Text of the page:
Just like any organization, behavioral healthcare providers have assets they need to protect. When approaching risk management and liability coverage, common sense prevails. But it's also important to consult with your legal and insurance representatives to make sure one thing never changes: no matter what happens, you're covered.
According to Brad Storey, MSW, director of risk management for Irwin Siegel Agency Inc., the best way to do that is to enlist a proactive approach to risk management.
Storey notes that facilities that are able to stay ahead of potential risks are “able to make better decisions, identify potential problems and implement controls up front.” While the primary task of insurance providers is to “mitigate the chances that an exposure to risk actually turns into a claim,” they also must provide options when funding and resources are limited.
When money is tight, Storey suggests that providers adopt a “total cost” view of their coverage. “When you're looking at an insurance program, it's not just a matter of comparing bottom line premiums,” he says.
For example, providers may offer clients supplemental services like training and pre-employment screening, which will likely free up full-time staff and offer a valuable cost saving. However, such services could also generate liabilities, since the provider assumes responsibility for the quality and accuracy of the work.
This potential “needs to be understood as part of a total cost of risk calculation,” Storey urges, “rather than focusing on coverage alone.”
While managing risk relies heavily on common sense, there are also many factors of insurance coverage that have the potential to create problems if not properly understood. Ideally, the following suggestions will prompt valuable interaction with your insurance provider, ensuring that no repair, remodel or renovation in your facility introduces a level of risk that you didn't expect.
1. Update coverage for “green” renovations. Green design elements (recyclable, earth-friendly roofs, energy saving materials and equipment) are increasingly popular design options for behavioral health facilities, since they trade a higher upfront cost for long-term energy and operations savings.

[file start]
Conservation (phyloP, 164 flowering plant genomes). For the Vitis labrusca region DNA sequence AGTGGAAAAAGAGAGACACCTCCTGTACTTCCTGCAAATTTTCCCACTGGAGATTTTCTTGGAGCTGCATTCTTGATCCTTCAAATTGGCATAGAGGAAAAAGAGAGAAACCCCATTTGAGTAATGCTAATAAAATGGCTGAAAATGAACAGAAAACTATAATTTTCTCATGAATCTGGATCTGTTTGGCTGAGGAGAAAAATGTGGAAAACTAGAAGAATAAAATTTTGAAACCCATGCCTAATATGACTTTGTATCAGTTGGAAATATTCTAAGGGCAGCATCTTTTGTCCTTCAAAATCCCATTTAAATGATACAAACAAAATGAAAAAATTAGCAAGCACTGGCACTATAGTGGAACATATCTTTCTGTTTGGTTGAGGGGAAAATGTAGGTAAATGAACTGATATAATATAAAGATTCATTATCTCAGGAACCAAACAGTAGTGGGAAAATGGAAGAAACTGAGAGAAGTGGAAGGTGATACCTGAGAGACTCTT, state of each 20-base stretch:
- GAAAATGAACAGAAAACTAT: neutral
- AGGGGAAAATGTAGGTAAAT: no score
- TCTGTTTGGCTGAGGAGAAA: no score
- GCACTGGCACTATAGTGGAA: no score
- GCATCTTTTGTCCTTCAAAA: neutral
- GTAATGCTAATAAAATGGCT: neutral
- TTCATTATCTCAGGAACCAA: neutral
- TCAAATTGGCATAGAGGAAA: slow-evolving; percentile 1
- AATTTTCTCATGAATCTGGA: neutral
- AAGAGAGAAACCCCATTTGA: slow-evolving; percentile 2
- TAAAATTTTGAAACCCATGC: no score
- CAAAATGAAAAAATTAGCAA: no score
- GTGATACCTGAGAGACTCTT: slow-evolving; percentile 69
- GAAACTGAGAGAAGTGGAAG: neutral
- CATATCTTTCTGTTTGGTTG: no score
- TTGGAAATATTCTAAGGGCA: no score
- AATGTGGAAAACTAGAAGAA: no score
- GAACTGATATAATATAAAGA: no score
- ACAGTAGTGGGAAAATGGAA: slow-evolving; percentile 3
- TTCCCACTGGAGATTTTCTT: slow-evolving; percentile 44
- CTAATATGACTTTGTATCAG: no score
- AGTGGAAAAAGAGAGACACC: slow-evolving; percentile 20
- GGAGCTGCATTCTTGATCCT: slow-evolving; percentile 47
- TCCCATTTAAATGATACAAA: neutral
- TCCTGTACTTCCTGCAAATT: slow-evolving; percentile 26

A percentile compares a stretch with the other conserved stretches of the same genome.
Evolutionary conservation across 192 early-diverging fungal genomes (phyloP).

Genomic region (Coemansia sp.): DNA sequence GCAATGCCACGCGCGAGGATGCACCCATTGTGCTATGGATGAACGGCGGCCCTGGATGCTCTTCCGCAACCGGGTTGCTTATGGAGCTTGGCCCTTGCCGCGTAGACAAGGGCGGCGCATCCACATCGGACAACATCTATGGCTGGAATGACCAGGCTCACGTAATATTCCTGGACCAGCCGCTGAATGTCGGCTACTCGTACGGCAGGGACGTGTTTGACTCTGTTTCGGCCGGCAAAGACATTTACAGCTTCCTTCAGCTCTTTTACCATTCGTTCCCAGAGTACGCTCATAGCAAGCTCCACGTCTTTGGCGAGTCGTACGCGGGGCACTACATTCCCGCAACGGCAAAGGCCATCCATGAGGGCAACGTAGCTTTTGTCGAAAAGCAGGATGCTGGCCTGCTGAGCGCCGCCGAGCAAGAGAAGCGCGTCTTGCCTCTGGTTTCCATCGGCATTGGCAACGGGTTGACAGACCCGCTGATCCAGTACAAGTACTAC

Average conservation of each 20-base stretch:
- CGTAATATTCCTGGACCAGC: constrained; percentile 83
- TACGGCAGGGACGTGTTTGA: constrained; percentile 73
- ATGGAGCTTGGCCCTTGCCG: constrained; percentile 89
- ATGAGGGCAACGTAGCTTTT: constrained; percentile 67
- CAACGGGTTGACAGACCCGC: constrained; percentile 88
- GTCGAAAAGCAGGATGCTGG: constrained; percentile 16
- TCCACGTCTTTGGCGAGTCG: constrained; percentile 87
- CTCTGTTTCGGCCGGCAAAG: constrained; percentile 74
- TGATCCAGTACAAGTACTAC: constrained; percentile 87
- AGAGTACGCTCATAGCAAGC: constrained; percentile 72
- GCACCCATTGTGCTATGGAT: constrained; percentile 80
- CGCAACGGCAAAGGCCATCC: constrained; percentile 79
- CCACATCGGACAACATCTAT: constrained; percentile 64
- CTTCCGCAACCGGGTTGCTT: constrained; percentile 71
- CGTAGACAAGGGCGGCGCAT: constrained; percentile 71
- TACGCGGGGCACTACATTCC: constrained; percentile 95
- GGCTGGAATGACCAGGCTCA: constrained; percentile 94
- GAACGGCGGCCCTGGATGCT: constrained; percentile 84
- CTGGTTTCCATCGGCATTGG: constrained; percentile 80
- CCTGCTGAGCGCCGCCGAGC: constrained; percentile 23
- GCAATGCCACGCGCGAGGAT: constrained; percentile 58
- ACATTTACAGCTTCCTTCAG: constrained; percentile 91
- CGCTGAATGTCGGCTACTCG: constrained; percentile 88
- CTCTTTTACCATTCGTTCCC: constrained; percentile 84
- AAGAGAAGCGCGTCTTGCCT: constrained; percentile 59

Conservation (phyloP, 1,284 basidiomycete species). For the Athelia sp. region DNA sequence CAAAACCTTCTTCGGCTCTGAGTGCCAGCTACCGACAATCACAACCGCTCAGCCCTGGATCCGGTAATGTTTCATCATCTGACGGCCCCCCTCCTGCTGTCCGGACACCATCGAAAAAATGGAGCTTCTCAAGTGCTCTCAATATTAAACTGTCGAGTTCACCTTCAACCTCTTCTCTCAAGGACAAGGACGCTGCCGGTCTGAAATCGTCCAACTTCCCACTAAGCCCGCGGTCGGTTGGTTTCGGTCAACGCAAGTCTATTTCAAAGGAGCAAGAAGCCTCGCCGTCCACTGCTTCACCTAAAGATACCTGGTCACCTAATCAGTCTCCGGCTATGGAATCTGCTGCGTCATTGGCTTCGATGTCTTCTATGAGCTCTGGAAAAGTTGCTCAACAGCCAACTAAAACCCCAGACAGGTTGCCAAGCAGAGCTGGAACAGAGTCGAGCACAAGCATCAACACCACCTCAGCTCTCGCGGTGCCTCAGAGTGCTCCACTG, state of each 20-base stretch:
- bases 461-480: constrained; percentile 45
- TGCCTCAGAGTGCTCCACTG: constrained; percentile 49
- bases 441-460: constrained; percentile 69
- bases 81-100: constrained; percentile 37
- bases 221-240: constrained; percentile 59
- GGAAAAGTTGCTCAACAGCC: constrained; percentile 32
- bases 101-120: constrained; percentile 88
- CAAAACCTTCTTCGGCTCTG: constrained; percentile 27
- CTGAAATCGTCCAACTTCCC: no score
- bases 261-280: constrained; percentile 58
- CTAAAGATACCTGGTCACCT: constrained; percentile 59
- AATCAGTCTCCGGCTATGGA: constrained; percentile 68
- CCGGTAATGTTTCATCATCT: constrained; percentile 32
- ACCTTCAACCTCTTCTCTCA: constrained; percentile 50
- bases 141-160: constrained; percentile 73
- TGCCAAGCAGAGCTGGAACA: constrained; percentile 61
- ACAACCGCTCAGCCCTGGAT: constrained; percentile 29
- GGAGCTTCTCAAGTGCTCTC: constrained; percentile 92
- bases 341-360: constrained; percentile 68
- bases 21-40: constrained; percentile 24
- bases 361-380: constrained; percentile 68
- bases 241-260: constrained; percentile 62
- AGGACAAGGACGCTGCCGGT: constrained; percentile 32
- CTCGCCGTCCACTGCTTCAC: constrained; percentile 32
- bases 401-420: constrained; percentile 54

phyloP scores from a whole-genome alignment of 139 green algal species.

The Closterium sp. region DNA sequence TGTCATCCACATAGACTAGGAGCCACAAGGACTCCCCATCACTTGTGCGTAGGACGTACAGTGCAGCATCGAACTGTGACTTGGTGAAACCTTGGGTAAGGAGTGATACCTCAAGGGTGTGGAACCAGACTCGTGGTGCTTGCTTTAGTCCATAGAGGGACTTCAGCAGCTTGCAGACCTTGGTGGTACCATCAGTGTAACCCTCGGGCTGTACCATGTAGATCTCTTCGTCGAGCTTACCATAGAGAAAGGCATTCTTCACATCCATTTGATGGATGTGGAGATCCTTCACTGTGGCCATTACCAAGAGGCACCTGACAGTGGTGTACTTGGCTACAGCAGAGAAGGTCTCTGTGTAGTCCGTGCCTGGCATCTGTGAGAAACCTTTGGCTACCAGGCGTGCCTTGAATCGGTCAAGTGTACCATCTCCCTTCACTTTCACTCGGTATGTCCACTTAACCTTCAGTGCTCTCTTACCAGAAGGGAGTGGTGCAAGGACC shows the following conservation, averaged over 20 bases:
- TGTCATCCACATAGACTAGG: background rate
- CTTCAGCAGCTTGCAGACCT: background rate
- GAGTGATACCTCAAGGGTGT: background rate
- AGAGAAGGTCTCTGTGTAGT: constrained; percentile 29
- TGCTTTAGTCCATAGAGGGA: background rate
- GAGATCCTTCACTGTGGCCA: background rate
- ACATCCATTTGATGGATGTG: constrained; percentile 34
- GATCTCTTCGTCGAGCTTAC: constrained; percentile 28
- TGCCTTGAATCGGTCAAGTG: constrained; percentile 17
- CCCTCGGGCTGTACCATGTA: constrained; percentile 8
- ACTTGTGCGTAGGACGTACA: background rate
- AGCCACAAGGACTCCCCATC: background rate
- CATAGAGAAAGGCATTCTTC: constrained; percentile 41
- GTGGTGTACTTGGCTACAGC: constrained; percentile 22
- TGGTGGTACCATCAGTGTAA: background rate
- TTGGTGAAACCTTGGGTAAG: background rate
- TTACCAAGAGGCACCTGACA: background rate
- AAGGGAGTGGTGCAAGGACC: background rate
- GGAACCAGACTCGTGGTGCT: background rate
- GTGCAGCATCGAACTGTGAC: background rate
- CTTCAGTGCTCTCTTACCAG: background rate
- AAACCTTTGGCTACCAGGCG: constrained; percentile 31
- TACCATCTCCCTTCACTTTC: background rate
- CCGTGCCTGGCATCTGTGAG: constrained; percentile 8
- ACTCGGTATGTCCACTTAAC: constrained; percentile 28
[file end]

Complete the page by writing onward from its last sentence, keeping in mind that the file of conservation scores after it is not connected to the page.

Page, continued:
But according to Rich Willetts, CPCU, ARM, program director at NSM Insurance Group, insurance policies often do not cover the added replacement cost of green items if they are damaged. They promise only to replace damaged equipment or materials with items of “like kind and quality.”
That means that if green materials are used in renovations (and no policy changes are made), any damaged property likely will be replaced with only what is regarded as “standard.”
“If you're going to upgrade or renovate with anything non-traditional, like solar panels or a new roof made of environmentally friendly material, it's definitely something to consider,” Willetts says. 2. Double-check limits after an upgrade. After an upgrade or renovation, ask if your policy's coverage limits are still adequate, Willetts advises. “If they're not, you could be subject to a co-insurance penalty.”
All insurance policies have a clause requiring policy holders to maintain insurance that matches the value of the property, Willetts explains. So, upgrading your property through renovation, remodeling, or an addition generally demands an increase to coverage and coverage limit.
Otherwise, he says, “you'll get pennies on the dollar when you have a claim.” Consult with your broker if you make a change, he adds, “especially something significant.” If you don't, it can turn into an “ugly surprise.”
3. Update coverage for new IT. As facilities follow the evolution of information technologies, including electronic health record (EHR) and telehealth systems, an important concern becomes how to provide the proper protection for these significant investments. “This equipment can be expensive property and needs to be properly secured and insured,” says Willetts. That creates another set of challenges.
For example, if your facility just installed a new server to support a state-of-the-art telehealth system, Willetts asks: “What happens if there's a lightning strike and it's destroyed?” Equipment breakdown is not covered under a typical property policy and requires the insured to buy “special coverage,” notes Willetts.
But how many people realize that? “Probably not many,” he says. That's why facilities need to consult their broker, who will explain that property coverage doesn't include flood, equipment breakdown or earthquake. “Most people think those things are already included, but they're not.”
4. Focus on simple maintenance. Willetts says that most claims in behavioral health facilities result from accidents, “simple slips and falls,” that are often attributed to breakdowns in facility management. “If you want to impact on your insurance costs, just keep your facility well maintained,” he suggests. While most facilities “probably know where their weaknesses are,” budgets also need to be taken into account.
“When budgets are tight, things tend not to get fixed,” he says, adding that insurance companies want to know that a policy holder will maintain his property and keep it safe. Of course, when a facility poses a lower risk, it can expect lower premiums.
“Underwriters look at all of that information and they assign discretionary credits based on that,” says Willetts. “It absolutely has an impact on your price and premiums.”
5. Understand the impact of bed bugs. According to Storey, the risk of bed bug infestation is another thing that behavioral health organizations need to watch. “Traditionally, it's believed that insurance coverage doesn't include bed bug infestation,” he says. “But that's not always the case.”
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